I went to a Nordstrom Trend Show last September and my NARS appointment SUCKED. It made no difference that the national makeup artist for NARS was there because he matched my NC 10 yellow toned skin to the pinkest foundation possible. As a result, my face turned in to the most digusting shade of orange. Then he walked off and left me with another artist that used the Tzsarine duo and I ended up looking like a cheap hooker.

  • Petunia

    I have had horrible experiences with freelance makeup artists. Not only have I received some TERRIBLE make overs, but also I have had to educate the freelancers on the product line. NOT good. I prefer to go to events with National Artists as I want to learn more about the line and discover new trends, not just get a make up application.

  • Sal

    I have had mixed experiences at Nordstrom trend shows. You have to go in with the right attitude – just try to have fun and not take it seriously. The quality of the information is not good – it's just the usual hard sell typical of the industry. The trend shows of the past had better samples, better door prizes, and better artists. The Dior counter manager at the last show I attended actually apologized to me for the freelance artists. I hadn't even said anything to her. Even if the makeup is not great, you will still probably come away with a few items you really like.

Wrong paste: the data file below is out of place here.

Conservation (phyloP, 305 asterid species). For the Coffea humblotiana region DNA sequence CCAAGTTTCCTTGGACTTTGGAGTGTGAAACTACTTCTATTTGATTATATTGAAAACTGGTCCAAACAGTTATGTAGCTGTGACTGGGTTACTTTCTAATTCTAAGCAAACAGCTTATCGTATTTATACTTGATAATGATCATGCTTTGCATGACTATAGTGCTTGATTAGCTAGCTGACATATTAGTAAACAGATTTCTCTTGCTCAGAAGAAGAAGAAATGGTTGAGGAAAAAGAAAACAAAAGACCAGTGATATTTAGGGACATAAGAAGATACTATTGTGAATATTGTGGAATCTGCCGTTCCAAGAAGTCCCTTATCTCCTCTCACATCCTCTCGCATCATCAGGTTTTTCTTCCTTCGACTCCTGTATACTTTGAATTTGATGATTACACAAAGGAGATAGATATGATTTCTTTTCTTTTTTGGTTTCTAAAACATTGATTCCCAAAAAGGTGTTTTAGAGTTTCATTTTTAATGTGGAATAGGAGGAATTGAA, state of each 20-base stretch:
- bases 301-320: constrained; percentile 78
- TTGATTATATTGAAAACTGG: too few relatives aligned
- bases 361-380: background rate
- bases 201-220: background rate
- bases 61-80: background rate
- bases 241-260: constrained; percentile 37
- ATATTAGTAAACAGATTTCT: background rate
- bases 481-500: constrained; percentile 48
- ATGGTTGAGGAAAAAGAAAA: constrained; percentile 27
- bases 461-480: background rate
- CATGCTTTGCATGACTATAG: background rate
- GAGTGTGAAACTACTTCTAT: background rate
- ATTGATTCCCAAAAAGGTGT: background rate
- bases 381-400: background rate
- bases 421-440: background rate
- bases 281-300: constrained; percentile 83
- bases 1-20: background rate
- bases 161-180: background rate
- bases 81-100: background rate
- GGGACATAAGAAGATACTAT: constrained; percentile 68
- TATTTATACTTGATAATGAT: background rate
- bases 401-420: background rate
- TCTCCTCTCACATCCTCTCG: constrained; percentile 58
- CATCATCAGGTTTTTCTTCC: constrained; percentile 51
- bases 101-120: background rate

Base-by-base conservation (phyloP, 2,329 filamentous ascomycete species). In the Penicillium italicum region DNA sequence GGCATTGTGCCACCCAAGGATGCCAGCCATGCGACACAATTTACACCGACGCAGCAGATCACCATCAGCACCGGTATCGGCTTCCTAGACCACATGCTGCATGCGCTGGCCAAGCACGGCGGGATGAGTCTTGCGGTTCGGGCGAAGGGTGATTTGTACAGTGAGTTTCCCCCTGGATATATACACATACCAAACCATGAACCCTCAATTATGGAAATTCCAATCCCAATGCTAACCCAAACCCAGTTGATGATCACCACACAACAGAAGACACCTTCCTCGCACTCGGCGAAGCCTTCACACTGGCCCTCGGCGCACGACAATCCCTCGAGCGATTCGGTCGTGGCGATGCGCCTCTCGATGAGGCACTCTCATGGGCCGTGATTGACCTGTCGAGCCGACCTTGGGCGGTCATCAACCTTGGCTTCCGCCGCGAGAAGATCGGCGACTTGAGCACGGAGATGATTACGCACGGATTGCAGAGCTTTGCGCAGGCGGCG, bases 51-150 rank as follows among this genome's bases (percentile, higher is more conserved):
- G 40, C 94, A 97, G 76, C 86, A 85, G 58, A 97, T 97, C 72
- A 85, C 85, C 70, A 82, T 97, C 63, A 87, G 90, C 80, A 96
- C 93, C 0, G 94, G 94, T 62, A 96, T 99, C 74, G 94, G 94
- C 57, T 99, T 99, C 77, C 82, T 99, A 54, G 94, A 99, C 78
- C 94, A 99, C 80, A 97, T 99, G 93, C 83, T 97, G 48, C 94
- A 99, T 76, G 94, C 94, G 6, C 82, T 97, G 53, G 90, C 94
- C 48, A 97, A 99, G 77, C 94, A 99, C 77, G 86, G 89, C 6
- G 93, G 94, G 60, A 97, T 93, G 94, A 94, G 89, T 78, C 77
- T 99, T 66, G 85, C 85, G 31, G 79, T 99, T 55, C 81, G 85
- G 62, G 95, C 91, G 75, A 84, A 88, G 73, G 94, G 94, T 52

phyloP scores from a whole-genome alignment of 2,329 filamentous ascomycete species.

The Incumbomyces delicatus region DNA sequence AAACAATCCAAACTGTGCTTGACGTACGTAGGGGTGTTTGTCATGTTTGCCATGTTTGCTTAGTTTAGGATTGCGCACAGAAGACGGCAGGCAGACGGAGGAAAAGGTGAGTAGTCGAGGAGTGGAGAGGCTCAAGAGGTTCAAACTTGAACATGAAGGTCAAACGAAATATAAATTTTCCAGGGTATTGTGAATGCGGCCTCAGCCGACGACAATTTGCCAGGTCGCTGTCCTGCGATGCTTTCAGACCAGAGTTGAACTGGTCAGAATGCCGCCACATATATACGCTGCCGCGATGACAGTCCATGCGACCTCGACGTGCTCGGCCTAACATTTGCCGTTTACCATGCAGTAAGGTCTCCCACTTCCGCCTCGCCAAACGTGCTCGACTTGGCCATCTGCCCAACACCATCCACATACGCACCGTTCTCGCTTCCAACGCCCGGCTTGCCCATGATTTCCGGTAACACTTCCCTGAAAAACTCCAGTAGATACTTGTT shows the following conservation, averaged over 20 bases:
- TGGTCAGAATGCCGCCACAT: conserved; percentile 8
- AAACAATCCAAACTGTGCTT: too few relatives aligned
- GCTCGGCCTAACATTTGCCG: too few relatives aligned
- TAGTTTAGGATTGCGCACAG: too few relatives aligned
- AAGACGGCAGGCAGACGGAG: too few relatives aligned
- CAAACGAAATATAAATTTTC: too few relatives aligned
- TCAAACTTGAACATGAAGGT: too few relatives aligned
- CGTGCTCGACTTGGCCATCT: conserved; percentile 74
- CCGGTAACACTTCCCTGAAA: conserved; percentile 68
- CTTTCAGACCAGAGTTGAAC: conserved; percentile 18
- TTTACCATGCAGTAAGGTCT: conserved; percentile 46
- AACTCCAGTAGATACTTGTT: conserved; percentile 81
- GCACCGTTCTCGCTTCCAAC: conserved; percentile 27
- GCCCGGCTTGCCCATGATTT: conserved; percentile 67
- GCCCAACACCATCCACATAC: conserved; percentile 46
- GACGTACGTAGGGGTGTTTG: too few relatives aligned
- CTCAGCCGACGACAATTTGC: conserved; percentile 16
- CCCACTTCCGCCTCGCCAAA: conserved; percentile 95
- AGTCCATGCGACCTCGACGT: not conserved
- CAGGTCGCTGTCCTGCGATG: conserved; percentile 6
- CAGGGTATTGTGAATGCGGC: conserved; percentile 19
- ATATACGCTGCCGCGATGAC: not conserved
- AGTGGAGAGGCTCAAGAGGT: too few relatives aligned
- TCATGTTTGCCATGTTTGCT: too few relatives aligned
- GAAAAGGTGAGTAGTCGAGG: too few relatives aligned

• Nordstrom understands appeal, marketing, public relations and advertising in ways that many companies still struggle to control; something in itself that Nordstrom is admired for. The company commands attention without asking for it and I think that's what draws people in. Almost as if the company wants to give away fashion secrets, but they sell them to you in an exclusive manner.
    Nordstrom is definitely a company who listens to consumer needs and knows how to capitalize on them. Great company.

  • I've had a makeover with a Nars Makeup artist in the UK, she used the summer 2012 colours with the Paris duo. Loved it, the artist was amazing, she used blusher and other products I never would have tried.

  • I haven't generally had very good luck with any applications during big events (though I haven't had the chance to attend a Nordstrom's one). I find the pace and the pressure to buy alarming for me, and generally not conducive to artistic excellence on the part of the MUA. The only exception to that is my experience with the regional rep for Guerlain, who was extraordinarily good.

  • Wish our Nordstrom had something like this. NARS has gorgoeus stuff.